“Go and tell David, saying, Thus saith the LORD, I offer thee three things: choose thee one of them, that I may do it unto thee. So Gad came to David, and said unto him, Thus saith the LORD, Choose thee: Either three years’ famine; or three months to be destroyed before thy foes, while that the sword of thine enemies overtaketh thee; or else three days the sword of the LORD, even the pestilence, in the land, and the angel of the LORD destroying throughout all the coasts of Israel. Now therefore advise thyself what word I shall bring again to him that sent me. And David said unto Gad, I am in a great strait: let me fall now into the hand of the LORD; for very great are his mercies: but let me not fall into the hand of man.” (1 Chronicles 21:10 – 13)

“And David said unto God, Is it not I that commanded the people to be numbered? even I it is that have sinned and done evil indeed; but as for these sheep, what have they done? let thine hand, I pray thee, O LORD my God, be on me, and on my father’s house; but not on thy people, that they should be plagued.” (1 Chronicles 21:17)

In our reading passage today from 1 Chronicles 21, we see that David made a very bad leadership decision to number the people of Israel. His purpose for doing this was to determine the strength of his army. God was very displeased with this decision because David was not supposed to trust in the strength of his numbers and the size of his military force; he was supposed to trust in God. David should have known better. He had already seen many miraculous victories wrought by God even when Israel was facing substantially superior forces. David should have known that it didn’t matter how many people he had on his side, because if God was with him, he had all that he needed.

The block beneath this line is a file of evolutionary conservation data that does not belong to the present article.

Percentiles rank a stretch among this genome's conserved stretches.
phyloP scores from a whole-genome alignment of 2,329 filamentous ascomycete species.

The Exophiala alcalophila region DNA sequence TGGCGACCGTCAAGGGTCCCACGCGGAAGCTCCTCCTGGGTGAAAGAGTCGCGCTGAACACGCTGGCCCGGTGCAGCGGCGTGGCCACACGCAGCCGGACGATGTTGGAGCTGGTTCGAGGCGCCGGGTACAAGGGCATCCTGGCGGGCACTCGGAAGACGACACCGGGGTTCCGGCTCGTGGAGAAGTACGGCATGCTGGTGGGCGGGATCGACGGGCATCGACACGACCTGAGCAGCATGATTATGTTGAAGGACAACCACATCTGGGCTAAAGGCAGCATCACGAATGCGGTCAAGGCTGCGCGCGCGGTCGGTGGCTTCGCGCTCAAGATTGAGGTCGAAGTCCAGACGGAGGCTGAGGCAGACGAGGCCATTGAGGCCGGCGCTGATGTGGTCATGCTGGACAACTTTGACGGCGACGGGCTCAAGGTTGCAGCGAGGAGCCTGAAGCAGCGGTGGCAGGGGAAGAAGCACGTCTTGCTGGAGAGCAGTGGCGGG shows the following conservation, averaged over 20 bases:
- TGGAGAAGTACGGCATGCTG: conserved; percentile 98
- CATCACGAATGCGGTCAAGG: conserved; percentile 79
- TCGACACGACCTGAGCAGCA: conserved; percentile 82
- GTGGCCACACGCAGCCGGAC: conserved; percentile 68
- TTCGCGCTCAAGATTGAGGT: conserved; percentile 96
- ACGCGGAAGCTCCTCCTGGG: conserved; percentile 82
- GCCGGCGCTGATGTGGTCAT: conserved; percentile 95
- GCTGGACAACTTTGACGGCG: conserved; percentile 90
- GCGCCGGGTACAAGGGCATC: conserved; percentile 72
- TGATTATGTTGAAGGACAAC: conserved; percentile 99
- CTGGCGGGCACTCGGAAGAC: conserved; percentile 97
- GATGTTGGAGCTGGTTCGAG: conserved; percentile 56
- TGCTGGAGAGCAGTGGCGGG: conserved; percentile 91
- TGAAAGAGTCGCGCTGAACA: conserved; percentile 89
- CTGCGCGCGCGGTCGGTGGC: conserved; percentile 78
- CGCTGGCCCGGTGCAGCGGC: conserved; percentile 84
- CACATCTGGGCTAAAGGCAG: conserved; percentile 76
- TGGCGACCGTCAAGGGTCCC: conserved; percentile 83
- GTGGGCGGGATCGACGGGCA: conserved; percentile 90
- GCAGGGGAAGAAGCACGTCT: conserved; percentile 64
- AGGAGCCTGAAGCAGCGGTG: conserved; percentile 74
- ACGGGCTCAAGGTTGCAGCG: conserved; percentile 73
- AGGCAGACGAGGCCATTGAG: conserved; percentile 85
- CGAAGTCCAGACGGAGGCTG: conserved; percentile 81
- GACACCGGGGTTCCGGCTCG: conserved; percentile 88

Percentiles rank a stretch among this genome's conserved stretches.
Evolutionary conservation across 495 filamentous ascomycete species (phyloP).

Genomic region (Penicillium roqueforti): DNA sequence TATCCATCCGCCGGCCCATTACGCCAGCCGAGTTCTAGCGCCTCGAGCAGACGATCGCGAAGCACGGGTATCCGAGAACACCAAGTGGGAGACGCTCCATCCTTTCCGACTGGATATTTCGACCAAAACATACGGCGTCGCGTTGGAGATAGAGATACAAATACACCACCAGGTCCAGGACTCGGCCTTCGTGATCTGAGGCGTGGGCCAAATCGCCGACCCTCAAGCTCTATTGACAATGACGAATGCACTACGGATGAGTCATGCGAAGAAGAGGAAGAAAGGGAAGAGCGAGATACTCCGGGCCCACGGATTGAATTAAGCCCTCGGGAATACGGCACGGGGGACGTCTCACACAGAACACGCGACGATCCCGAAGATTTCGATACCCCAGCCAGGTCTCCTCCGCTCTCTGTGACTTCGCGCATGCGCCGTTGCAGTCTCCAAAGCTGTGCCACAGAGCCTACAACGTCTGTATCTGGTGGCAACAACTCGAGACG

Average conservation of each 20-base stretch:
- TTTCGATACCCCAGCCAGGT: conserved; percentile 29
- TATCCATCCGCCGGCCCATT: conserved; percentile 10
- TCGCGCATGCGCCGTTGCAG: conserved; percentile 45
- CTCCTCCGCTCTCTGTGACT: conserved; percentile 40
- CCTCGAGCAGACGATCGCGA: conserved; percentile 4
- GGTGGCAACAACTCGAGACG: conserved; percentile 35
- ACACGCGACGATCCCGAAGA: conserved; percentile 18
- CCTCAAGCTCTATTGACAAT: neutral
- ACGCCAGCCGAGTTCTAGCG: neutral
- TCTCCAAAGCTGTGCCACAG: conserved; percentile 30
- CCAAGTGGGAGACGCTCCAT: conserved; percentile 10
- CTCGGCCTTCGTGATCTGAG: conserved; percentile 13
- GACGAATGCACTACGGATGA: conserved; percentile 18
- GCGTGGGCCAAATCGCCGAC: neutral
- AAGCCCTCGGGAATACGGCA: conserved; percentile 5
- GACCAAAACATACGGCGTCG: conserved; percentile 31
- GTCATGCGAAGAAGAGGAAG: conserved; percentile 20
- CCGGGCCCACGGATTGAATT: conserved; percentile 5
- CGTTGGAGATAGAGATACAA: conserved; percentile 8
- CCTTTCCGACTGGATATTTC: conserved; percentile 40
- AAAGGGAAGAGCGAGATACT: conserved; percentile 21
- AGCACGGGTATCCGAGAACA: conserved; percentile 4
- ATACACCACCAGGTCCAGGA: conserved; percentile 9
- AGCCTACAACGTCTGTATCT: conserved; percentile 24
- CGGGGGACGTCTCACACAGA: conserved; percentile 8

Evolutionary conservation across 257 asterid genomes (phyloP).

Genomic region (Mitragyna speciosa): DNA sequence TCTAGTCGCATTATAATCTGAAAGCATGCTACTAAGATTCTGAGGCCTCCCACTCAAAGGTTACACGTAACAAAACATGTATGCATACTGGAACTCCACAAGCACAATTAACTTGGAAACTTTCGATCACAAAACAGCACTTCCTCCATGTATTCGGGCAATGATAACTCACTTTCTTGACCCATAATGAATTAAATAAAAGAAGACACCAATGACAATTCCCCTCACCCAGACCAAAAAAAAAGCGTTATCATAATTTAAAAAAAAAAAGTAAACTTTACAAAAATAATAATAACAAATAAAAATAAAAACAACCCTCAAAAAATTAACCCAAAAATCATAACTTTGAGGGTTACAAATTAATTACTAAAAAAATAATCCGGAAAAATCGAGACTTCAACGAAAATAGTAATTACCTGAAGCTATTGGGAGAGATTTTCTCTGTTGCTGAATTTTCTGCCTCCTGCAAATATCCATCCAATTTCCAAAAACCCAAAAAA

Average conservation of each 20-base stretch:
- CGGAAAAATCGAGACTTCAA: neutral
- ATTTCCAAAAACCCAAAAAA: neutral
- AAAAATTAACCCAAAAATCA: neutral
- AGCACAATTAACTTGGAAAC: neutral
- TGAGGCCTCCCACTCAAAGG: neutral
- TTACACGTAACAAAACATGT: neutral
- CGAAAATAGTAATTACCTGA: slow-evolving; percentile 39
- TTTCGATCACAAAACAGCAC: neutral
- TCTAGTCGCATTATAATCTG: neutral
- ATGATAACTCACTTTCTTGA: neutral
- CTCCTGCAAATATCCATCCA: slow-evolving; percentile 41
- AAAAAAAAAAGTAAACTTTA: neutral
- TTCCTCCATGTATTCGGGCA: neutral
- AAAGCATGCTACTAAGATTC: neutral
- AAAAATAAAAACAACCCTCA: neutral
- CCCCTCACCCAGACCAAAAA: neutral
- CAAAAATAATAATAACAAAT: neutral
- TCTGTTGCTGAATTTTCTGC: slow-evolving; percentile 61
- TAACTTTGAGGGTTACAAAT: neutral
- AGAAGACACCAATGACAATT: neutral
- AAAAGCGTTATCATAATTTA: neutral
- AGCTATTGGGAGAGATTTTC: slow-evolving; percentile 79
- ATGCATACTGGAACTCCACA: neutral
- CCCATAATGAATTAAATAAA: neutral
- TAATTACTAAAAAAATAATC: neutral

David’s decision resulted in the deaths of 70,000 people. My thought from this is that the decisions made by leaders affect many people and therefore ought to be taken very seriously. David was even warned by Joab not to number the people, but he did it anyway. He yielded to Satan (v. 1), instead of listening to wise counsel and submitting to God. People who are given a position of leadership must not take their responsibility lightly. They need to make sure that every decision they make is according to the will of God. It would do leaders well to stop and pray before making any major decisions, and wait until they are sure that they have the mind of God.

You and I are all leaders in some respect. I lead a church, and a family. Nearly everybody will be called upon to lead others in some capacity. We need to be very careful about the decisions that we make. I have already made many bad decisions in my ministry that have hurt people, but I don’t want to hurt anybody else. I need to heed my own advice here and take very seriously my position, and very prayerfully make decisions that will be a blessing to the people I love and minister to.

By the way. If the decisions of our leaders are so important, and can affect our lives in such tangible ways, it would certainly be good for us to pray for our leaders, and encourage them to follow God in everything they do. We have many people that lead us in all areas of our lives. There are leaders in the family, in the church, and in our government. These folks will decide things that will either help us or hinder us, so we had better help them by praying for them, and supporting them as they follow the Lord.


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Who Were The Nethinims?

 

Today’s Reading – 1 Chronicles 9 – 10 (Click on the references to listen to the audio – Click here to view the passage from Blue Letter Bible)

(Second Milers Read – John 9 – 10; Psalms 41 – 45; Proverbs 9)

Listen to this morning’s Scripture song – Psalm 34:6

Read the “0509 Evening and Morning” devotion for today, by the late Charles Haddon Spurgeon

Read another post from this passage – “Too Big for His Britches

 “Now the first inhabitants that dwelt in their possessions in their cities were, the Israelites, the priests, Levites, and the Nethinims.” (1Chronicles 9:2)